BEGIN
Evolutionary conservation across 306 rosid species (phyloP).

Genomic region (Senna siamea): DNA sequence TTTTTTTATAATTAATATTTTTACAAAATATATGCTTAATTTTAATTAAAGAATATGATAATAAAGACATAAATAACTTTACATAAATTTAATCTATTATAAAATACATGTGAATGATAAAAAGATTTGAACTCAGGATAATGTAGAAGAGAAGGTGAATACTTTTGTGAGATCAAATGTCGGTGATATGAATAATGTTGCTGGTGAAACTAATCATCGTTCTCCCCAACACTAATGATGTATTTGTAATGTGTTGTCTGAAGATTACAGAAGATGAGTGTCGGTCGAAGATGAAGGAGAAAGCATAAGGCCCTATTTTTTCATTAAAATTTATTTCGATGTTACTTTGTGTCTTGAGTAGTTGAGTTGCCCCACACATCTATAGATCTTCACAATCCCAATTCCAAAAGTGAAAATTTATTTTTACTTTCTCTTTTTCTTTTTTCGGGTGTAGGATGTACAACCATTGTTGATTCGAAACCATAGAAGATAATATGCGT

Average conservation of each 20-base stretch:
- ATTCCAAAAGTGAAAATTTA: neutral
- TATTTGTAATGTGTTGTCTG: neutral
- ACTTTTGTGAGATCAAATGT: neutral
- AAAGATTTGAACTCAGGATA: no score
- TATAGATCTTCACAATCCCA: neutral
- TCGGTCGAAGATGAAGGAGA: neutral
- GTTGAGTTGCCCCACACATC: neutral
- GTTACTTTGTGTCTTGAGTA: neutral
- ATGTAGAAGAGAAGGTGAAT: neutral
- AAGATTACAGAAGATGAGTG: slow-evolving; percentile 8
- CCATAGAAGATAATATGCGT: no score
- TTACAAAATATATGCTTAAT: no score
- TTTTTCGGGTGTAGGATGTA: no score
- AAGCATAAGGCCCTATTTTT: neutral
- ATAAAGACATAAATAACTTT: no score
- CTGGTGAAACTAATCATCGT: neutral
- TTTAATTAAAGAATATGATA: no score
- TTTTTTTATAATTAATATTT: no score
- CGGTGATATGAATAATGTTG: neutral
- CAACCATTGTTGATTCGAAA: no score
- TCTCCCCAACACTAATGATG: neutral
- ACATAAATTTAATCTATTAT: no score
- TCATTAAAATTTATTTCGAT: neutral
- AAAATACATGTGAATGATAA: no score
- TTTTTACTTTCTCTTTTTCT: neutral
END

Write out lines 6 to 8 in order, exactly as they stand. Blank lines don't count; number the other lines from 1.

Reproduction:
- ACTTTTGTGAGATCAAATGT: neutral
- AAAGATTTGAACTCAGGATA: no score
- TATAGATCTTCACAATCCCA: neutral